NLP for Dealing With Negative Experiences

Filed Under (Life Coaching & NLP) on 11-04-2010

Tagged Under : , , , , , , , ,

Every time you remember some situation, your brain will give your memory one of these two structural forms:

  • you see your remembered experience as if you were there and in it, in your body, looking through your eyes, or
  • you see yourself in your experience like on a movie screen, physically separated from your body

The first form is that of being associated into your experience.  The second is that of being dissociated from your experience.  More familiar synonyms for associated and dissociated are subjective and objective. How  can you use these two perspectives to better deal with negative experiences and strengthen your positive ones?   For any personal development professional this is nothing new.  But this blog is for people outside the personal development field who most need new perspectives on their everyday problems and help with dealing with them. So how can you use these perspectives to your benefit?  I know people who are excellent at associating into negative experiences.

  • Some represent people who lost someone / something tangible or intangible valuable to them.
  • Others are people having experienced trauma of any kind.
  • Another group are arguments and disagreements, and
  • another group are relationship breakups.

The disadvantage of associating into negative experiences is that you won’t access the learning from them.  Negative experiences are meant to happen for we’re meant to learn lessons from them. These lessons will make us stronger and more mature.  So the next time your heat-of-the-moment emotions have settled down after a negative experience experiment with seeing [= visualizing, rather than understanding] the movie of your negative experience in your imagination with you as an actor in the movie.  This way you’ll see it in the dissociated [or objective] view and easily be able to access the learning, because the emotions will not be present in the same way and at the same intensity as they were when you were experiencing the negative episode.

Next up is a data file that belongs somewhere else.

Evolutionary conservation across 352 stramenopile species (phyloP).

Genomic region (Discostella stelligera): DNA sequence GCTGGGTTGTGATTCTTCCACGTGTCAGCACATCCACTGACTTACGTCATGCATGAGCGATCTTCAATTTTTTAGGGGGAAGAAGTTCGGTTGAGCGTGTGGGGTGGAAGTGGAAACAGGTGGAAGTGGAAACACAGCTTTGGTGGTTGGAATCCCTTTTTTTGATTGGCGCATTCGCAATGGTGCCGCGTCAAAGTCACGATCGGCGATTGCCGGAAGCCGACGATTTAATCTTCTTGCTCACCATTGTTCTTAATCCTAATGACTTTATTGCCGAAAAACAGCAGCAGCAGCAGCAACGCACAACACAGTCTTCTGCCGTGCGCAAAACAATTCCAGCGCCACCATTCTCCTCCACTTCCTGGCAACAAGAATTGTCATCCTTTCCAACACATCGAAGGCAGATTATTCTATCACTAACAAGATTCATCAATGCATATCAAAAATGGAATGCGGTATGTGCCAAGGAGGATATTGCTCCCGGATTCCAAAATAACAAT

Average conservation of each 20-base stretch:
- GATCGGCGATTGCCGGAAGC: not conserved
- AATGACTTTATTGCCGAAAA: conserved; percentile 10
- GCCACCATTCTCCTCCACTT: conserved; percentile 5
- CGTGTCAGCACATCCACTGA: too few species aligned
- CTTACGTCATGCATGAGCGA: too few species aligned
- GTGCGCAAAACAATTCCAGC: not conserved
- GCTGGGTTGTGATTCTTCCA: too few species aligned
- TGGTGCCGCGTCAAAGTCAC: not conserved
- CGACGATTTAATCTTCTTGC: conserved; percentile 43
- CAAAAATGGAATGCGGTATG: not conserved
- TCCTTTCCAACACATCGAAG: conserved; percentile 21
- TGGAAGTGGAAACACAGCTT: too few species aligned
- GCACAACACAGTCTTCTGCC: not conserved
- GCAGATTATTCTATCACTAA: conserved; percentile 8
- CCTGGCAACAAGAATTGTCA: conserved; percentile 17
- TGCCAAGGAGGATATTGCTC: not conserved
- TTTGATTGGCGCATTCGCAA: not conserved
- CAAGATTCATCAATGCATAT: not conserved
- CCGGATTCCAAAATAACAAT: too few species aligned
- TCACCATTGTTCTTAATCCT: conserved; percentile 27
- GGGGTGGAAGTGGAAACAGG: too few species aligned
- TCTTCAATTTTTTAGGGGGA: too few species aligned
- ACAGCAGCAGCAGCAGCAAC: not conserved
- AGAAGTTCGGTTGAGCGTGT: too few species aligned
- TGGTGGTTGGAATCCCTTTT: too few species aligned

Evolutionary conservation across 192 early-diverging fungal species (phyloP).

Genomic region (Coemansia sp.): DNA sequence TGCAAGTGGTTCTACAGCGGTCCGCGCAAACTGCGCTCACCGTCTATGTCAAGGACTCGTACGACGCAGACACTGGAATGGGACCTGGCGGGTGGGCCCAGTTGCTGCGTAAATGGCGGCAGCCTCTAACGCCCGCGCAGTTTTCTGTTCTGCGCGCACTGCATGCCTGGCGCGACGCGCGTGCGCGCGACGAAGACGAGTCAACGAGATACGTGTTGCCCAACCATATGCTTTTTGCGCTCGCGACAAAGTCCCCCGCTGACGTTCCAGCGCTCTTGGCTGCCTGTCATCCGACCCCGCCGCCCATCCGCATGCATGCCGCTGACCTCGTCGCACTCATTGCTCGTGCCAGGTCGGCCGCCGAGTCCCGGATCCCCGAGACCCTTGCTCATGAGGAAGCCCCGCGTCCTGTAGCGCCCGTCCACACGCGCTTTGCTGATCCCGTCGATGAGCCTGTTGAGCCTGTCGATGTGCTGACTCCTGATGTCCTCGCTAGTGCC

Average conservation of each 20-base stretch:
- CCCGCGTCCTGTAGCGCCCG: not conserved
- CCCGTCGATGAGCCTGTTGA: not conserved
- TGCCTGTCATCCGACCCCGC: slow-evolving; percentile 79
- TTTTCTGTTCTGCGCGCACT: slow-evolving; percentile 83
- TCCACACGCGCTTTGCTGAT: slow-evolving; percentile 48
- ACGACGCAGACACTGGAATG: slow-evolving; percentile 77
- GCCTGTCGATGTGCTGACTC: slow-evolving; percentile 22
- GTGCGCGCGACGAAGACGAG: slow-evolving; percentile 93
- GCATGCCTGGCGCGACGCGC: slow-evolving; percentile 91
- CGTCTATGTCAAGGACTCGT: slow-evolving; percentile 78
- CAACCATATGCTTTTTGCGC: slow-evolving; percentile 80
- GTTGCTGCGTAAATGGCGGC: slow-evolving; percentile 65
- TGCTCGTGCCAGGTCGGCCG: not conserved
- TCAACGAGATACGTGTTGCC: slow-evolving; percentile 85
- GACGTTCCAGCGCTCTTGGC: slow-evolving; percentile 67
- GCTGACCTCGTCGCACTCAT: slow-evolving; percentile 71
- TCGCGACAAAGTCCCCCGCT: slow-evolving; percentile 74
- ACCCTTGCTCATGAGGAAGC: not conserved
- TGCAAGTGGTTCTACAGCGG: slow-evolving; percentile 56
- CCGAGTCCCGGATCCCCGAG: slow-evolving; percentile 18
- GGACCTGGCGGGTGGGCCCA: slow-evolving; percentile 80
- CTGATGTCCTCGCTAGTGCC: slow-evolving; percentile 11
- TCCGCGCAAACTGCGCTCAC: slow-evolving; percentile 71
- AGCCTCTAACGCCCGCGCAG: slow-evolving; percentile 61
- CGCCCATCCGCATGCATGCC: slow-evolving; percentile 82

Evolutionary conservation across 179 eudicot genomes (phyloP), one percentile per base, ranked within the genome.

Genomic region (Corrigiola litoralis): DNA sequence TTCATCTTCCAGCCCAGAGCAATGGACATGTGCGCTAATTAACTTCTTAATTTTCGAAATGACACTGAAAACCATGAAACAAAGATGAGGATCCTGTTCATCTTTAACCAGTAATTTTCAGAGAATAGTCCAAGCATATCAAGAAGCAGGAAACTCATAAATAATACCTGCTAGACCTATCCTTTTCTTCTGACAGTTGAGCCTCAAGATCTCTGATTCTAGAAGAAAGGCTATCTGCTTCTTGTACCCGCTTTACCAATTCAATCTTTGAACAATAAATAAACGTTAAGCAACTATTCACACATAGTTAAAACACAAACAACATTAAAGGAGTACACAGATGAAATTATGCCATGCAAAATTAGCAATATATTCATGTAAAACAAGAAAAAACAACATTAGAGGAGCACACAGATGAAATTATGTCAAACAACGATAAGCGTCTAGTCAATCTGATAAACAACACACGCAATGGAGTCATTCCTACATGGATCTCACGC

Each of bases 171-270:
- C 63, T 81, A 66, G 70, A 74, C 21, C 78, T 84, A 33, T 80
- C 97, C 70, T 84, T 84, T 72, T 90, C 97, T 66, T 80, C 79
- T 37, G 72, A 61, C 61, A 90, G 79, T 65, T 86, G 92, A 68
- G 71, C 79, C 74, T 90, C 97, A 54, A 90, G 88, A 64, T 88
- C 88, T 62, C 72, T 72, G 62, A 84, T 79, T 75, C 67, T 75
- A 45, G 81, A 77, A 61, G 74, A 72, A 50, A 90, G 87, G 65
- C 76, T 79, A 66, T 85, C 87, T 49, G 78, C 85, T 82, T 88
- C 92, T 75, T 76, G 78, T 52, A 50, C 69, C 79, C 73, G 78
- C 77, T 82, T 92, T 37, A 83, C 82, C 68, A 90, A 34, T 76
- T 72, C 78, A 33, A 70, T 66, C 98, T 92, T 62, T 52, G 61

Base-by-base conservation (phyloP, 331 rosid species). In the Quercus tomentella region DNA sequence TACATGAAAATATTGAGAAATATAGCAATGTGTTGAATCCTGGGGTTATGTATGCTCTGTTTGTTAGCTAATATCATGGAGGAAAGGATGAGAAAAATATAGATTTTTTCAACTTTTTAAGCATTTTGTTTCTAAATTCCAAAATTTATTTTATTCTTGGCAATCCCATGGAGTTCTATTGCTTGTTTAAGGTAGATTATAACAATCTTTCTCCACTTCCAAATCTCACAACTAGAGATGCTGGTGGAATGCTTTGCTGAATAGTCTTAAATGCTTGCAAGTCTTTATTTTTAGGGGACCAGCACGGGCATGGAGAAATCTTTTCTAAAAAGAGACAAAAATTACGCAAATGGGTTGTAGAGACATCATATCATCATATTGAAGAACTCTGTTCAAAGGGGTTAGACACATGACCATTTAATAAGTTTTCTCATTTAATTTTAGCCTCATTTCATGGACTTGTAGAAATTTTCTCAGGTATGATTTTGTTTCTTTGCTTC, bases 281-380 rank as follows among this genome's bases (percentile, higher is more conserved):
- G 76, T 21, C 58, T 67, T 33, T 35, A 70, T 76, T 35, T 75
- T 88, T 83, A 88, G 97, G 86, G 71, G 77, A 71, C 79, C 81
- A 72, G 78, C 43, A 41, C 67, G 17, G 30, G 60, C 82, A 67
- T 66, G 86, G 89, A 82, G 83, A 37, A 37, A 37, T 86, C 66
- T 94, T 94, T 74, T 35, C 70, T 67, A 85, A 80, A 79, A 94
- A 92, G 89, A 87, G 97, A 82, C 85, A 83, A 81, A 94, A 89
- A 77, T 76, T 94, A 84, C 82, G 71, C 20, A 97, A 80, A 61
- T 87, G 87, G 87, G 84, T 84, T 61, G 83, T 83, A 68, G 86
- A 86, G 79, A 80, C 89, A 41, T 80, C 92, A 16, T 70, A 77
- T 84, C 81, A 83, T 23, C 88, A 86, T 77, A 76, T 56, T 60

And what about the positive experiences?  If you are [or know] the hard-to-impress type who never smiles, raises the eyebrow, or says anything positive, you probably dissociate from negative experiences easily, but also dissociate from positive ones and go through life without the good stuff really touching you.  But who says you [or the person you’re thinking of] have to continue being like this?  If you learn to associate into positive experiences, a huge shift will occur. [Feel free to write me about it!]

And if you’re good at associating into positive experiences, then pay attention to the details of what you see, hear, feel, taste, smell.  What’s it like?  How does it happen?  What good emotions does it bring into your body and mind?  Why?  Could you make this memory symbolic of [=an anchor for] your future good feelings?  Could you use this anchor for times when you need to be in a good state [such as before a meeting, presentation, performance, or facing an awkward situation]?

And on the final margin, did you know [if you’re not a personal development professional] that these two perspectives of association and dissociation are often routinely used in NLP for work with grief, loss, traumas, and phobias, and improving memory performance?

Contact me for more NLP help with dealing with negative experiences.

Post a comment